Oct 15 2012
The Government wants a "secret justice system straight from the pages of a Kafka novel", a leading human rights group has said.
Proposals to extend the use of secret evidence will enable the Government to "simply play the 'national security' card whenever it wants to keep things secret", Amnesty International said.
Its critical 50-page report comes before the Justice and Security Bill, which contains the measures for more "closed material procedures", is debated in the House of Lords over the next few weeks.
Under the widely criticised Bill, judges will be able to listen to more civil cases in secret without claimants being able to hear the evidence against them.
It poses "a real threat to the principles of fairness and open justice in the UK", Amnesty's Alice Wyss said.
"It's already bad enough that secret procedures have been allowed to creep into the justice system but the Government is now trying to extend secret justice to an unprecedented degree. It wants a system where it can simply play the 'national security' card whenever it wants to keep things secret. Evidence that is kept secret, lawyers that can't talk to you: it's a secret justice system straight from the pages of a Kafka novel. The Justice and Security Bill will enable the Government to throw a cloak of secrecy over wrongdoing."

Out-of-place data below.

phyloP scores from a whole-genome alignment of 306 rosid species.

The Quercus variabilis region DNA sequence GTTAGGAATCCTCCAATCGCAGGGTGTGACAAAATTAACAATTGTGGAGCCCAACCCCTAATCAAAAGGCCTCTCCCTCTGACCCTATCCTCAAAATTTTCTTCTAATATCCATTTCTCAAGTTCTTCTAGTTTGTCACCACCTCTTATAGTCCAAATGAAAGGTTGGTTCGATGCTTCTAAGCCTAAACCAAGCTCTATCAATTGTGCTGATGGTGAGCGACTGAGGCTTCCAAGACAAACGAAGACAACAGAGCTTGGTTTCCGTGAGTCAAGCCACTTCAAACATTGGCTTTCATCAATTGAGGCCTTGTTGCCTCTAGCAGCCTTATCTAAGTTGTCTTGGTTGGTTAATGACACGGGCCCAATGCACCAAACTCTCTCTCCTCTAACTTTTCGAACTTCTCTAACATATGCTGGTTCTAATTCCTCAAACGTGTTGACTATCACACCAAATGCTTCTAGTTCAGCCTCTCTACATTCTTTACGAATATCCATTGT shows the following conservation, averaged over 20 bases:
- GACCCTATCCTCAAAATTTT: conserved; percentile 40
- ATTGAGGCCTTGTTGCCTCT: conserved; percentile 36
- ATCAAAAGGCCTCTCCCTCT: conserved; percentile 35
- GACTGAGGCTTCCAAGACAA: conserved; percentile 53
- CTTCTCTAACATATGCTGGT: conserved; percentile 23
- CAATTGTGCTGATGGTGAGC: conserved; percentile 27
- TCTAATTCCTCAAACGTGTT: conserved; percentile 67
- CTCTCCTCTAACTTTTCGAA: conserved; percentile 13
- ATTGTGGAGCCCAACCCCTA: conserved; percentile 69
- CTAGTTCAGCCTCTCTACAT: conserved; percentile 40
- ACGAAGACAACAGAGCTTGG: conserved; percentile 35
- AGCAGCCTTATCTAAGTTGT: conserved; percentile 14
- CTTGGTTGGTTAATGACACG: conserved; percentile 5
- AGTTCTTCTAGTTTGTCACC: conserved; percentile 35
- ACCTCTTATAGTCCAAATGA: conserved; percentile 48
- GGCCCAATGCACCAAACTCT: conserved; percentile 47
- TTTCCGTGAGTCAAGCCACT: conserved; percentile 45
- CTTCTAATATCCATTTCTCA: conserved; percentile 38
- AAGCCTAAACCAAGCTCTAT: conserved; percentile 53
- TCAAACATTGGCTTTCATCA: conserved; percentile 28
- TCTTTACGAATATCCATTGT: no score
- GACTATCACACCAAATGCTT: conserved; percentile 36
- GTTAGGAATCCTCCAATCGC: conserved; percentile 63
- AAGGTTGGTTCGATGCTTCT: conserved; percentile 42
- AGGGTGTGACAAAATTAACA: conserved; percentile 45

Special advocates, the lawyers who would be involved in the cases covered by the controversial proposals, said key safeguards are missing and that the plans would create a statutory straitjacket for judges. But the Bill's proponents claim it is needed so the Government can contest civil claims in the courts.
The Government has said it is wasting millions of pounds of taxpayers' money on settling claims, some of which may have no merit, because it is unable to contest them as the evidence it would wish to produce is so secret that it cannot be revealed in an open court.
It comes after 16 terrorism suspects, including former Guantanamo Bay detainee Binyam Mohamed, received a multimillion-pound pay-out last November after they claimed they were mistreated by US and British security and intelligence officials.
A Cabinet Office spokesman said: "The point Amnesty have missed is that currently no one, not the claimant, not their lawyers, nor the judge, can take into account or rely on national security-sensitive evidence. The result is that cases collapse and we never get to the bottom of serious allegations made against the state. The Justice and Security Bill will fix this problem by allowing the national security evidence which is excluded under current rules to be heard in a closed procedure. Closed justice is never ideal but it is better when the alternative is silence."